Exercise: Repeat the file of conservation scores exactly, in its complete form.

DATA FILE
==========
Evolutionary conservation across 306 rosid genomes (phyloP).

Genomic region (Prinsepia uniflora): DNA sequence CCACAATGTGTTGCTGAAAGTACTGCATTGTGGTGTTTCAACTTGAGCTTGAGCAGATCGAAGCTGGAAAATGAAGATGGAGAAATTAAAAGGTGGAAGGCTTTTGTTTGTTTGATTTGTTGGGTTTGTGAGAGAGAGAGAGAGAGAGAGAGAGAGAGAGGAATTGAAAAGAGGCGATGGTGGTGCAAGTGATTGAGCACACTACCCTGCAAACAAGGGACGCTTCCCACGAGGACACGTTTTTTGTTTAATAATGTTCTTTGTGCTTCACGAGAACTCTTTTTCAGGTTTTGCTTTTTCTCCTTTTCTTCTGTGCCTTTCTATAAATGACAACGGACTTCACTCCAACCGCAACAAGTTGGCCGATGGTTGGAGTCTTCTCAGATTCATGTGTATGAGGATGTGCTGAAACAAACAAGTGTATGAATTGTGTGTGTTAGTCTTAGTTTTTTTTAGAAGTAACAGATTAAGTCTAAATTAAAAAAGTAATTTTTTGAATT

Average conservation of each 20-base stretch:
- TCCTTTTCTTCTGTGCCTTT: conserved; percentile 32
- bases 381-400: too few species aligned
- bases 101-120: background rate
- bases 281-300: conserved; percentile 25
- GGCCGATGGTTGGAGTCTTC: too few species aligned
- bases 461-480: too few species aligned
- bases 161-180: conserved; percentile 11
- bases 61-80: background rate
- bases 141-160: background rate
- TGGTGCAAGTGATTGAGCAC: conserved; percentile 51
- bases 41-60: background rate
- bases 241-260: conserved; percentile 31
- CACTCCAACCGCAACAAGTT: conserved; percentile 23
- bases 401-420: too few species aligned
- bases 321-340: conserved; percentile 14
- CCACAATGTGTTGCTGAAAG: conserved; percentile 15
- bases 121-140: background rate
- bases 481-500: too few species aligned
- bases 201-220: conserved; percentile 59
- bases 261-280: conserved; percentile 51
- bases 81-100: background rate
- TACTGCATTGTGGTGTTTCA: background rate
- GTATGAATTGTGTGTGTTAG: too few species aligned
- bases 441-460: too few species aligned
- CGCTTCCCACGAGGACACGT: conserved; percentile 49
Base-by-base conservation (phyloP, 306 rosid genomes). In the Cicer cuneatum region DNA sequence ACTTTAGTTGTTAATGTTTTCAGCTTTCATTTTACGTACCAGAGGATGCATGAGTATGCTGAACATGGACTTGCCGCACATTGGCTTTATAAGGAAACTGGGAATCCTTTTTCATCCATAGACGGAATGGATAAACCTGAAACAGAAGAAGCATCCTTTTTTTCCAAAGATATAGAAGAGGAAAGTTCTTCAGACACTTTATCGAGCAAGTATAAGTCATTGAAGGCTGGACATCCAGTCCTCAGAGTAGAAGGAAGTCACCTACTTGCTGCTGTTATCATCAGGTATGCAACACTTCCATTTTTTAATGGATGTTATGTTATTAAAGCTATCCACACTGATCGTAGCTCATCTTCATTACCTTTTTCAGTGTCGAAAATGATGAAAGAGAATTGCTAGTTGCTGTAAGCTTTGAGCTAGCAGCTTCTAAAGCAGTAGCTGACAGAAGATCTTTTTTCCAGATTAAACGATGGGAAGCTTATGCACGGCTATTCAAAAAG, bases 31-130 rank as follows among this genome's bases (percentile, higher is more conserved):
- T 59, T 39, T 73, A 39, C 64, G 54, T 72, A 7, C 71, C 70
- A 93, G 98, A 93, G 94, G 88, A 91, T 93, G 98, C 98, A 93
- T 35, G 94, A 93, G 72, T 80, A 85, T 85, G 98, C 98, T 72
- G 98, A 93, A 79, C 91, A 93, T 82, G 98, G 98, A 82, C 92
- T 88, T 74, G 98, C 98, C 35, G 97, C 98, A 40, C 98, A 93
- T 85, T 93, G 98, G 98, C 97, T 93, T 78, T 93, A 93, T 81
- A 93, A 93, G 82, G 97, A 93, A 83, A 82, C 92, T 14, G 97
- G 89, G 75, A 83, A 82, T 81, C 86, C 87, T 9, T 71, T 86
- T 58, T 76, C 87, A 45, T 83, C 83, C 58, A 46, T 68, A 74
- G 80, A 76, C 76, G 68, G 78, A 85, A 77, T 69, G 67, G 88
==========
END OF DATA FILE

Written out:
Evolutionary conservation across 306 rosid genomes (phyloP).

Genomic region (Prinsepia uniflora): DNA sequence CCACAATGTGTTGCTGAAAGTACTGCATTGTGGTGTTTCAACTTGAGCTTGAGCAGATCGAAGCTGGAAAATGAAGATGGAGAAATTAAAAGGTGGAAGGCTTTTGTTTGTTTGATTTGTTGGGTTTGTGAGAGAGAGAGAGAGAGAGAGAGAGAGAGAGGAATTGAAAAGAGGCGATGGTGGTGCAAGTGATTGAGCACACTACCCTGCAAACAAGGGACGCTTCCCACGAGGACACGTTTTTTGTTTAATAATGTTCTTTGTGCTTCACGAGAACTCTTTTTCAGGTTTTGCTTTTTCTCCTTTTCTTCTGTGCCTTTCTATAAATGACAACGGACTTCACTCCAACCGCAACAAGTTGGCCGATGGTTGGAGTCTTCTCAGATTCATGTGTATGAGGATGTGCTGAAACAAACAAGTGTATGAATTGTGTGTGTTAGTCTTAGTTTTTTTTAGAAGTAACAGATTAAGTCTAAATTAAAAAAGTAATTTTTTGAATT

Average conservation of each 20-base stretch:
- TCCTTTTCTTCTGTGCCTTT: conserved; percentile 32
- bases 381-400: too few species aligned
- bases 101-120: background rate
- bases 281-300: conserved; percentile 25
- GGCCGATGGTTGGAGTCTTC: too few species aligned
- bases 461-480: too few species aligned
- bases 161-180: conserved; percentile 11
- bases 61-80: background rate
- bases 141-160: background rate
- TGGTGCAAGTGATTGAGCAC: conserved; percentile 51
- bases 41-60: background rate
- bases 241-260: conserved; percentile 31
- CACTCCAACCGCAACAAGTT: conserved; percentile 23
- bases 401-420: too few species aligned
- bases 321-340: conserved; percentile 14
- CCACAATGTGTTGCTGAAAG: conserved; percentile 15
- bases 121-140: background rate
- bases 481-500: too few species aligned
- bases 201-220: conserved; percentile 59
- bases 261-280: conserved; percentile 51
- bases 81-100: background rate
- TACTGCATTGTGGTGTTTCA: background rate
- GTATGAATTGTGTGTGTTAG: too few species aligned
- bases 441-460: too few species aligned
- CGCTTCCCACGAGGACACGT: conserved; percentile 49
Base-by-base conservation (phyloP, 306 rosid genomes). In the Cicer cuneatum region DNA sequence ACTTTAGTTGTTAATGTTTTCAGCTTTCATTTTACGTACCAGAGGATGCATGAGTATGCTGAACATGGACTTGCCGCACATTGGCTTTATAAGGAAACTGGGAATCCTTTTTCATCCATAGACGGAATGGATAAACCTGAAACAGAAGAAGCATCCTTTTTTTCCAAAGATATAGAAGAGGAAAGTTCTTCAGACACTTTATCGAGCAAGTATAAGTCATTGAAGGCTGGACATCCAGTCCTCAGAGTAGAAGGAAGTCACCTACTTGCTGCTGTTATCATCAGGTATGCAACACTTCCATTTTTTAATGGATGTTATGTTATTAAAGCTATCCACACTGATCGTAGCTCATCTTCATTACCTTTTTCAGTGTCGAAAATGATGAAAGAGAATTGCTAGTTGCTGTAAGCTTTGAGCTAGCAGCTTCTAAAGCAGTAGCTGACAGAAGATCTTTTTTCCAGATTAAACGATGGGAAGCTTATGCACGGCTATTCAAAAAG, bases 31-130 rank as follows among this genome's bases (percentile, higher is more conserved):
- T 59, T 39, T 73, A 39, C 64, G 54, T 72, A 7, C 71, C 70
- A 93, G 98, A 93, G 94, G 88, A 91, T 93, G 98, C 98, A 93
- T 35, G 94, A 93, G 72, T 80, A 85, T 85, G 98, C 98, T 72
- G 98, A 93, A 79, C 91, A 93, T 82, G 98, G 98, A 82, C 92
- T 88, T 74, G 98, C 98, C 35, G 97, C 98, A 40, C 98, A 93
- T 85, T 93, G 98, G 98, C 97, T 93, T 78, T 93, A 93, T 81
- A 93, A 93, G 82, G 97, A 93, A 83, A 82, C 92, T 14, G 97
- G 89, G 75, A 83, A 82, T 81, C 86, C 87, T 9, T 71, T 86
- T 58, T 76, C 87, A 45, T 83, C 83, C 58, A 46, T 68, A 74
- G 80, A 76, C 76, G 68, G 78, A 85, A 77, T 69, G 67, G 88